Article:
What was the deal with that #tite tag?

preen-hashflag-tite

preen-hashflag-tite

In the midst of all the trending tags on issues that could potentially change the lives of many—such as #USElection2020 and #YesToSOGIEBill—arose #tite, seemingly out of nowhere.

On Nov. 5, the hashflag circulated on Twitter with many wondering what prompted it. Things went way more downhill from there when the even hornier tag #TiteNaSumabog started topping (sorry for the bad intentional pun) the trend list. While it was a little too early for some to be seeing it on their feed (it started trending around midnight), many were happy to let the thirst gates open no matter the time of day.

There were netizens who joined the party by going on a more wholesome route, tweeting about it being an acronym that stands for trabaho, ipon, travel and enjoy. Others tweeted it with the #NoToSOGIEBill tag to bury posts from folks who didn’t want the bill aimed at protecting LGBTQIA+ Filipinos from discrimination approved in the Senate. 

https://twitter.com/nononovs22/status/1324335269198270466

While the identity of the person who started the tag is still a mystery, we can answer the second biggest question on everybody’s minds: Is the symbol really a penis?

The symbol is actually a unicode of an Egyptian hieroglyph which English Egyptologist Alan Gardiner says really does mean penis. It’s not the first time that the people of the internet have used it to get a WTF-type of response. There have been posts about it, on Reddit for example, as early as 2018.

Several fandoms have also been using the symbol in tags to clown on both K-pop and Western artists alike, with notable examples being Ariana Grande and Justin Bieber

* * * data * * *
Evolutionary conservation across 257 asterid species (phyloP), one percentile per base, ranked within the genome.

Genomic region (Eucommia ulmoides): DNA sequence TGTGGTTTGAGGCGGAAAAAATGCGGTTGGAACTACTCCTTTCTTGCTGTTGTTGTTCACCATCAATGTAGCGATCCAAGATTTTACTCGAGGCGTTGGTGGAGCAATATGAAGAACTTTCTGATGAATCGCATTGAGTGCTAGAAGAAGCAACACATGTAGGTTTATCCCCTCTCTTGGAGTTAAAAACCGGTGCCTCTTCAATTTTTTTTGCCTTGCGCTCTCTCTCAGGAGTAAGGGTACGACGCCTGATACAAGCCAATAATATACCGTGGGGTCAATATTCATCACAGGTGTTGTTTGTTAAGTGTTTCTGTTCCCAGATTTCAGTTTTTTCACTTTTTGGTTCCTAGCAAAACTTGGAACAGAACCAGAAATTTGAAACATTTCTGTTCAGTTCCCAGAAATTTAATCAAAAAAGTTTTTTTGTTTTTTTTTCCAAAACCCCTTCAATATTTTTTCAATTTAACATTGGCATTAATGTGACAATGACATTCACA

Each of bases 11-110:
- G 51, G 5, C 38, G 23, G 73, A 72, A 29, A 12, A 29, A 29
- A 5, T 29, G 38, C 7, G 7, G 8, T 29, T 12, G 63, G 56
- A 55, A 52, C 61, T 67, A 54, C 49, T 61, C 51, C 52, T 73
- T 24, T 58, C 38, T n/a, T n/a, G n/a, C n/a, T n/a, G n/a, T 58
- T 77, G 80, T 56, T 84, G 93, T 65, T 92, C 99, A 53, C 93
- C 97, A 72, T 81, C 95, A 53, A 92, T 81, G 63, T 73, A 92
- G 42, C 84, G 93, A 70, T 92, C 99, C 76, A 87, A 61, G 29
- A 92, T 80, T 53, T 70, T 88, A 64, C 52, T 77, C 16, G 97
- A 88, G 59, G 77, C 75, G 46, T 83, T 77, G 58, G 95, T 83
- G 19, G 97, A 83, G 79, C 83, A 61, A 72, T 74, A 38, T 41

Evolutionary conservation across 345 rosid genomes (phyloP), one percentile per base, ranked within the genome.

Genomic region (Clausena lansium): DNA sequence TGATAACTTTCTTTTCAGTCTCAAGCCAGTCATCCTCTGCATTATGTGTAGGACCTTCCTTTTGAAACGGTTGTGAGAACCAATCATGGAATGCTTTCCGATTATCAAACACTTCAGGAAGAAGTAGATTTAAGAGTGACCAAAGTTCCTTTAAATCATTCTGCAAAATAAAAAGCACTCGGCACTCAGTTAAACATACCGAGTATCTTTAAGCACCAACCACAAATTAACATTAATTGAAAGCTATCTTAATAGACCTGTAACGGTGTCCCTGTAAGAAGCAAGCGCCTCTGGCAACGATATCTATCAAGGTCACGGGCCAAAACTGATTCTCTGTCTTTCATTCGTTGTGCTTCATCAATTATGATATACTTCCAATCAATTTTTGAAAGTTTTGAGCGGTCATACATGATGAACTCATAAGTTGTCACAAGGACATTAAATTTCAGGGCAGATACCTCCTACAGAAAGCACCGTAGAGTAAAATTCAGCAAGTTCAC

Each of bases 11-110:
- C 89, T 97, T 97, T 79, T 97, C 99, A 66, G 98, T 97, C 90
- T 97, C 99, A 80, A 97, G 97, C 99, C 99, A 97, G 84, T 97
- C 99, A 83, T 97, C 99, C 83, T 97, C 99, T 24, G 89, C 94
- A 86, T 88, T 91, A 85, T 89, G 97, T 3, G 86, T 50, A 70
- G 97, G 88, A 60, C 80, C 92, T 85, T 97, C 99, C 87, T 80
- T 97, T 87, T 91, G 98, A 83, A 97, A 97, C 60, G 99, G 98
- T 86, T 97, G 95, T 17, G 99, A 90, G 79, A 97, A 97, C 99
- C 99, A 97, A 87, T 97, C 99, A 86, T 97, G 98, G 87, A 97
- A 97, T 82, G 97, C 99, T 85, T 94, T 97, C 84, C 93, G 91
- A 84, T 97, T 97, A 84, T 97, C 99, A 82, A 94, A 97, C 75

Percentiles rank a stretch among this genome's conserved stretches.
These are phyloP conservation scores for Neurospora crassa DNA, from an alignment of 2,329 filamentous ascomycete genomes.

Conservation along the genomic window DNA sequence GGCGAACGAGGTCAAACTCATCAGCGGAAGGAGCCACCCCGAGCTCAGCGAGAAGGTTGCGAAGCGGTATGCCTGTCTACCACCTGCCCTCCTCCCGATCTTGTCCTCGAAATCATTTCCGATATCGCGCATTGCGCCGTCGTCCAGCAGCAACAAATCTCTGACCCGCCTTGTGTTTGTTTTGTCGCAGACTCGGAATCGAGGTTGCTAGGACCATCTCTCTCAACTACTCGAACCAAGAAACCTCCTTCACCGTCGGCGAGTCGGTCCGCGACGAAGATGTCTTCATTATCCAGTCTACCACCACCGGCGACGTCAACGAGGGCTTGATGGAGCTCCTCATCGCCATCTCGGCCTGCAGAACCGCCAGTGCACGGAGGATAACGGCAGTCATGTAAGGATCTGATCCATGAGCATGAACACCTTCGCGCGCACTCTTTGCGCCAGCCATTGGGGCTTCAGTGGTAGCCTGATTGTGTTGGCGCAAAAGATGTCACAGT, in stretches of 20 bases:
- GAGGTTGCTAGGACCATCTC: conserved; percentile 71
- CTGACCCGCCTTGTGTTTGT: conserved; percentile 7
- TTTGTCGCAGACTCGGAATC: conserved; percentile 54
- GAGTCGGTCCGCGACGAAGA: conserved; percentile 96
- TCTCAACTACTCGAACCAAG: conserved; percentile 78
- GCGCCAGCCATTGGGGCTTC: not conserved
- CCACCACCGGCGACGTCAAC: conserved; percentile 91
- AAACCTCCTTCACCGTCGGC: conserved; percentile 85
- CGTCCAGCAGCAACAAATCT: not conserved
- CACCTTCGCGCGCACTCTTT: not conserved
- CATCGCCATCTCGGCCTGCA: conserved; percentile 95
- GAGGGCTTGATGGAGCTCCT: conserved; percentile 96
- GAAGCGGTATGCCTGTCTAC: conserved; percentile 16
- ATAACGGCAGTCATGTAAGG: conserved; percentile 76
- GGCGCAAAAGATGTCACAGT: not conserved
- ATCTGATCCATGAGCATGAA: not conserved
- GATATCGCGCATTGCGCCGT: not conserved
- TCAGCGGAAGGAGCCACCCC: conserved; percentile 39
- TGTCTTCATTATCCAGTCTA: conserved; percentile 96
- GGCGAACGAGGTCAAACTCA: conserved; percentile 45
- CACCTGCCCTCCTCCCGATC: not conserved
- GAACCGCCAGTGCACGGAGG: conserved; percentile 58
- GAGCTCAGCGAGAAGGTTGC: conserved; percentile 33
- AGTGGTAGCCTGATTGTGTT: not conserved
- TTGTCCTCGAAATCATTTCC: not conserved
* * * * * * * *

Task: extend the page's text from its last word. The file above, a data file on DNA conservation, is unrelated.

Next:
It’s funny that this hieroglyph took on in 2020 considering that many have postulated that the rise of emojis is humanity going back to hieroglyphs. In a way, the eggplant emoji could be considered as the great-great-great granddaughter of the penis heiroglyph since they’re both ideagrams (which Oxford defines as a written character symbolizing the idea of a thing without indicating the sounds). 

The rise of the hashflags

In 2010, Twitter created its first Twitter emoji a.k.a. a hashflag. You can pay the platform around $1 million to have a custom hashtag with an image at the end. Recently, a number of high-profile K-pop groups have been investing in it such as Blackpink and NCT. It’s not just for musical acts, though: When the game “Animal Crossing: New Horizons” was first released and started trending, all of the AC-related tags came with a little emoji resembling Tom Nook, a character from the game. Why do companies spend so much on this? It’s effective for brand recall and a flex, says Twitter user and stan Mia Castor. 

While it does have its pros, some critics say that it’s not really worth it. Justin Garrity of Business 2 Community writes, “Twitter custom emojis aren’t permanent. They only exist during the campaign period for the hashtag. After the campaign is over, all Tweets that featured the hashtag will no longer display a custom emoji within the Twitter interface. This allows hashtags to be recycled, reused, and possibly be claimed by a different brand.”

As of now, the symbol no longer shows up as part of the tag on Twitter. Does that mean that it was a hashflag that someone paid for? Or was it taken down because it was inappropriate or was seen as a potential competitor to hashflags? We still have so many questions and we didn’t even get the chance to properly say goodbye. You will be remembered, penis hashflag.

 

Art by Team Preen

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